Hollywood has increasingly capitulated to the Chinese regime’s pressure to censor its films, threatening freedom of speech, according to a new report by rights group PEN America.
The report, based partly on interviews with industry insiders, said that Beijing has used the allure of China’s massive film market to get Hollywood studios to censor or alter movies—either through direct censorship requests or increasingly through voluntary self-censorship.
This year, the Chinese cinema market is projected to overtake the U.S. box office, which in 2019 stood at $11.4 billion. Beijing allows only 34 international films to be screened in the country each year.
“Beijing has sent a clear message to the filmmaking world, that filmmakers who criticize China will be punished, but that those who play ball with its censorship strictures will be rewarded,” states the report “Made in Hollywood, Censored by Beijing,” released on Aug. 5.
“The Chinese Communist Party, in fact, holds major sway over whether a Hollywood movie will be profitable or not—and studio executives know it.”
The report canvassed numerous instances of Hollywood self-censoring in an attempt to placate the regime. For instance, the Taiwanese flag was removed from Tom Cruise’s jacket in the upcoming “Top Gun” sequel, and a scene from the 2013 zombie movie “World War Z” was changed to remove a reference to China being the origin of the virus that spawns the zombie outbreak.
“While some of these alterations may seem minor—the cutting of a Taiwanese flag here or the removal of a minor plot point there—cumulatively such censoriousness cuts against artistic and cultural freedom, silences dissenting voices and can skew the global perceptions that are shaped by powerful films,” James Tager, lead author and deputy director of free expression research and policy at PEN, said in a statement.
The warning came after U.S. Attorney General William Barr last month criticized Hollywood for “kowtowing” to the communist regime for the sake of profits.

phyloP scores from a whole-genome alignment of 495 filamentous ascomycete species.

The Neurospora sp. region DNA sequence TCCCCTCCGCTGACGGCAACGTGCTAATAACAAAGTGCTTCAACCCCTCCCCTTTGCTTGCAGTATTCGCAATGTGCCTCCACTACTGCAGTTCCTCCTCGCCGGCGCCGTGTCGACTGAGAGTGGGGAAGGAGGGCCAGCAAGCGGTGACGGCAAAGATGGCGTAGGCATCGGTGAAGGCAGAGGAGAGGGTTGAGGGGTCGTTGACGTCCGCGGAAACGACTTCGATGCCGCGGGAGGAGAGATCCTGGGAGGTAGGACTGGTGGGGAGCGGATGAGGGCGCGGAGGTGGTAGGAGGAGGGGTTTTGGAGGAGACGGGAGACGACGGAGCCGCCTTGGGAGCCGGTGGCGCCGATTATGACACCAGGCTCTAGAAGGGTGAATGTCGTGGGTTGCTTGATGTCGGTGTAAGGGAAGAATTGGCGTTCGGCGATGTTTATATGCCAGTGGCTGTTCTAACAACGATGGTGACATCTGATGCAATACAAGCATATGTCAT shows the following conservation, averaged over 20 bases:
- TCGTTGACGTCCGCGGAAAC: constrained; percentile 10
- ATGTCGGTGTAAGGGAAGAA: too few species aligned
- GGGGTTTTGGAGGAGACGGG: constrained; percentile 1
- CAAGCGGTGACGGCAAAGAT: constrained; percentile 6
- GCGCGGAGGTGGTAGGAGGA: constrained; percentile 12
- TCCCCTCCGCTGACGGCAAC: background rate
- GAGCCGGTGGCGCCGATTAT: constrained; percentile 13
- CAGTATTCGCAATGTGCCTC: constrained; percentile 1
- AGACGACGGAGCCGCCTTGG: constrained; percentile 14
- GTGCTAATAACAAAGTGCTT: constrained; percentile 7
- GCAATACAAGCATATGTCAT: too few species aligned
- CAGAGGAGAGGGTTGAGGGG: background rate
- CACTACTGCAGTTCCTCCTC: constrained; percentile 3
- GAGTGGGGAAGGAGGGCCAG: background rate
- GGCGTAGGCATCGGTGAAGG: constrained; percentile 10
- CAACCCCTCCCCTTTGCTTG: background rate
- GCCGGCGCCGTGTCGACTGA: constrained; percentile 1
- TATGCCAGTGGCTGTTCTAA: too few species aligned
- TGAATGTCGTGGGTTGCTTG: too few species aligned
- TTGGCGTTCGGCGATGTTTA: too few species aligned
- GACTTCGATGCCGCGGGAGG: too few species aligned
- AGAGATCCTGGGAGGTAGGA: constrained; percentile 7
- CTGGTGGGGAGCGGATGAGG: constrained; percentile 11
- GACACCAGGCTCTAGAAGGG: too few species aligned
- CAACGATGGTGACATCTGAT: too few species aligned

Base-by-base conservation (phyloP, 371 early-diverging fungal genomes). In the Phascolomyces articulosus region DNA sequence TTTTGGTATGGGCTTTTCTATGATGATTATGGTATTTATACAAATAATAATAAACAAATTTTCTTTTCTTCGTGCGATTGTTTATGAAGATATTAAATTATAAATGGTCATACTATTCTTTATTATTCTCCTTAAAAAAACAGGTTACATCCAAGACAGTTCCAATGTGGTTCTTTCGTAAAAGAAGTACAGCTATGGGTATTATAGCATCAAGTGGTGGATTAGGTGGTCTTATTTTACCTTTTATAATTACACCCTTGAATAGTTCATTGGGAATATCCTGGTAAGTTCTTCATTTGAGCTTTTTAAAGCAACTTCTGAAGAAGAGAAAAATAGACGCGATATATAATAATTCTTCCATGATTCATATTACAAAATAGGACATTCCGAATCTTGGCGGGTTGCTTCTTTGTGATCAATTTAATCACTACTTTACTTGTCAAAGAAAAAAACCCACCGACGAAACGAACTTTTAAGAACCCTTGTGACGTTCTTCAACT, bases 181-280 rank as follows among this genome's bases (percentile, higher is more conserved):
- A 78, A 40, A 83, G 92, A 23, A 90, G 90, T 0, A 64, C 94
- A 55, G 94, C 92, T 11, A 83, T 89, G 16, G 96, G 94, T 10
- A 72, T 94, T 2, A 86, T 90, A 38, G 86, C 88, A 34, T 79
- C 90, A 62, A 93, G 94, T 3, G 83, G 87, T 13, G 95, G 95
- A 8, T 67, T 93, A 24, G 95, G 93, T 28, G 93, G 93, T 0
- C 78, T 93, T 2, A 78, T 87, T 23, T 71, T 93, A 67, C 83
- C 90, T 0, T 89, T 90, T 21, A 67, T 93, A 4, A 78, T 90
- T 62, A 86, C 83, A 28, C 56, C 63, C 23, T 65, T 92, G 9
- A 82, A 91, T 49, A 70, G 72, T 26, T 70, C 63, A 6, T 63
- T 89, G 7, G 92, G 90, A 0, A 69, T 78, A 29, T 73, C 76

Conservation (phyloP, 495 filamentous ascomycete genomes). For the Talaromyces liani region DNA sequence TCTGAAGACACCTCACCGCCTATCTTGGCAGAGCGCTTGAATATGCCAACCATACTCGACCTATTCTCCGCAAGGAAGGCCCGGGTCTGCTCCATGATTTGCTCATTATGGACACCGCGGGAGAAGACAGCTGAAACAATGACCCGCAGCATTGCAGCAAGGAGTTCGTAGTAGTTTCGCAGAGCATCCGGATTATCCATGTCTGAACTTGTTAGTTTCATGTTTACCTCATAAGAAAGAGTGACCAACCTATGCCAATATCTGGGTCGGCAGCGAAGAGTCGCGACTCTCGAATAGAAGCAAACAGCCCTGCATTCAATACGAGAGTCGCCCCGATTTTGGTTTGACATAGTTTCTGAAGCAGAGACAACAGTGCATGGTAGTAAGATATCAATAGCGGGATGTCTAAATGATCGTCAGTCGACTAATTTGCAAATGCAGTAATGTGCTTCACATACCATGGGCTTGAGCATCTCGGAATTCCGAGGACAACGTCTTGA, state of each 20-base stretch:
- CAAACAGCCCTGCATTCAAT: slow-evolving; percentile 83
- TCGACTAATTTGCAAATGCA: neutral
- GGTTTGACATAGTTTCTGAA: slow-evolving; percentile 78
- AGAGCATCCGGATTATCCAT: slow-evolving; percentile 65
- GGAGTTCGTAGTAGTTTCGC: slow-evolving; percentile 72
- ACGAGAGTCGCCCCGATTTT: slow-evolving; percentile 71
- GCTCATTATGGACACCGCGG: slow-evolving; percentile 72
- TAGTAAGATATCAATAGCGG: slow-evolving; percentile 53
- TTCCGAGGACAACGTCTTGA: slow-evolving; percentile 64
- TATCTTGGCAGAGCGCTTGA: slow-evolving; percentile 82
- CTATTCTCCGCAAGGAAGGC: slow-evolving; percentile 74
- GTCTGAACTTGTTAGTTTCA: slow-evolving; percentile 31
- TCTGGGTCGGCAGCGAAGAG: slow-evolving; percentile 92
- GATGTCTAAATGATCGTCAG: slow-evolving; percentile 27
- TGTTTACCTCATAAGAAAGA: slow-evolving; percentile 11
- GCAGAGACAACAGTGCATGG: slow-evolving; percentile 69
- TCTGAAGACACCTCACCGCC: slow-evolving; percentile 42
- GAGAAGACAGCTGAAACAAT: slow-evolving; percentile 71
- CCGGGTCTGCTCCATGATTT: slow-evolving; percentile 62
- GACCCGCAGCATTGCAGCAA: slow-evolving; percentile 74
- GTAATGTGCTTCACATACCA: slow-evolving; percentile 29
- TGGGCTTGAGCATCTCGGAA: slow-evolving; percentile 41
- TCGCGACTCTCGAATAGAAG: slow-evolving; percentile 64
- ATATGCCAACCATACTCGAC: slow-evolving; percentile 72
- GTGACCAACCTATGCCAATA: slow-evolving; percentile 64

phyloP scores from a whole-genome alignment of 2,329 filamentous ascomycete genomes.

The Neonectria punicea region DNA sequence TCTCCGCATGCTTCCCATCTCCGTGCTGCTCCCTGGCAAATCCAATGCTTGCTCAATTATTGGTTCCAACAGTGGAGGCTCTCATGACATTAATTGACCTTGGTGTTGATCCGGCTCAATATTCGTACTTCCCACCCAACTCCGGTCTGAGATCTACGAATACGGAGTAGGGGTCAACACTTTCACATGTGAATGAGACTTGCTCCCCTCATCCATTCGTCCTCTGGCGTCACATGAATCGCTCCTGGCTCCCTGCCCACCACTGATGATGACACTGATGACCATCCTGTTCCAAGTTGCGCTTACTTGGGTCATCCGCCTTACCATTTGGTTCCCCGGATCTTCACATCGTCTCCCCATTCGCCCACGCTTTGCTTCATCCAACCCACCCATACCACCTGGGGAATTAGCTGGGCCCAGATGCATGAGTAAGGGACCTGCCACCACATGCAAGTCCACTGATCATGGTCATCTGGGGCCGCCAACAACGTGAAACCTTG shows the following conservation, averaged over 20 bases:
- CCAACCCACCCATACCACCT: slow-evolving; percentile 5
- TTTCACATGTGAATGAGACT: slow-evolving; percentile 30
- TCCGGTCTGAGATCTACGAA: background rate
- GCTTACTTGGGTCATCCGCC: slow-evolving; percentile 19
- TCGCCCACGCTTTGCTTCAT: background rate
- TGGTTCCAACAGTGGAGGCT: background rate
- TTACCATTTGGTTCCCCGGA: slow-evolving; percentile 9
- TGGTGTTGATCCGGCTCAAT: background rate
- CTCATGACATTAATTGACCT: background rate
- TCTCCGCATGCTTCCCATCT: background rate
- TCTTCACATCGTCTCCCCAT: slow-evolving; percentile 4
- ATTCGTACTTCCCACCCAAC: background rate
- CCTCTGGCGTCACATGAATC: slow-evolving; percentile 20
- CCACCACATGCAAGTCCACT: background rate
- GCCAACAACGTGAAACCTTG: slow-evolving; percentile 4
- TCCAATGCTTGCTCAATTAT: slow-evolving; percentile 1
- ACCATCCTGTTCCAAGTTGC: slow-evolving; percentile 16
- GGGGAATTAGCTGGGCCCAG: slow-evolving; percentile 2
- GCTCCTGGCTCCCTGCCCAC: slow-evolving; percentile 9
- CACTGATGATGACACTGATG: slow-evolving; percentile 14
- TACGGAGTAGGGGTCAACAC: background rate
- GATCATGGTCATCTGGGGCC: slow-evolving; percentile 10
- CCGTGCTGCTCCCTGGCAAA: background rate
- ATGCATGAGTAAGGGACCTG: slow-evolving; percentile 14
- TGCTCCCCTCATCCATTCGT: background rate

“Every year at the Academy Awards, Americans are lectured about how this country falls short of Hollywood’s ideals of social justice,” Barr said on July 16. “But Hollywood now regularly censors its own movies to appease the Chinese Communist Party—the world’s most powerful violator of human rights.”
Pressure from Beijing was not confined to films destined for the Chinese market. The report quoted Stanley Rosen, professor of political science and international relations at the University of Southern California, who warned that the regime “will focus on everything that has a China component in it.”
“Don’t think that if you’re doing something that’s not intended for China, that’s an indie film meant for a small market, that China won’t notice and that it won’t hurt your blockbuster film. It will,” Rosen said.
One producer, who worked on several projects with Chinese backing, told PEN, “Most people do not burn China, because there’s an expectation of ‘I’ll never work again.'”
PEN noted that many producers and screenwriters spoke to the group anonymously, fearing financial and professional reprisals if they openly criticized the regime’s growing influence in Hollywood.
The report also states that joint productions between U.S. and Chinese studios—which allow Hollywood another way into the Chinese market—have censorship as a built-in requirement. These co-productions have allowed the regime to advance its political message, it said. For instance, the 2019 animated film “Abominable” shows a map featuring the “nine-dash line,” which the regime uses to indicate its territorial claims in the South China Sea. Beijing’s claims are disputed by several southeast Asian countries and were ruled unlawful by an international court in 2016.
The growing Chinese investment in Hollywood also has brought indirect pressure to please Chinese censors. “Investors have strong incentives to make sure that their Hollywood partners and the Central Propaganda Department see eye-to-eye,” the report states.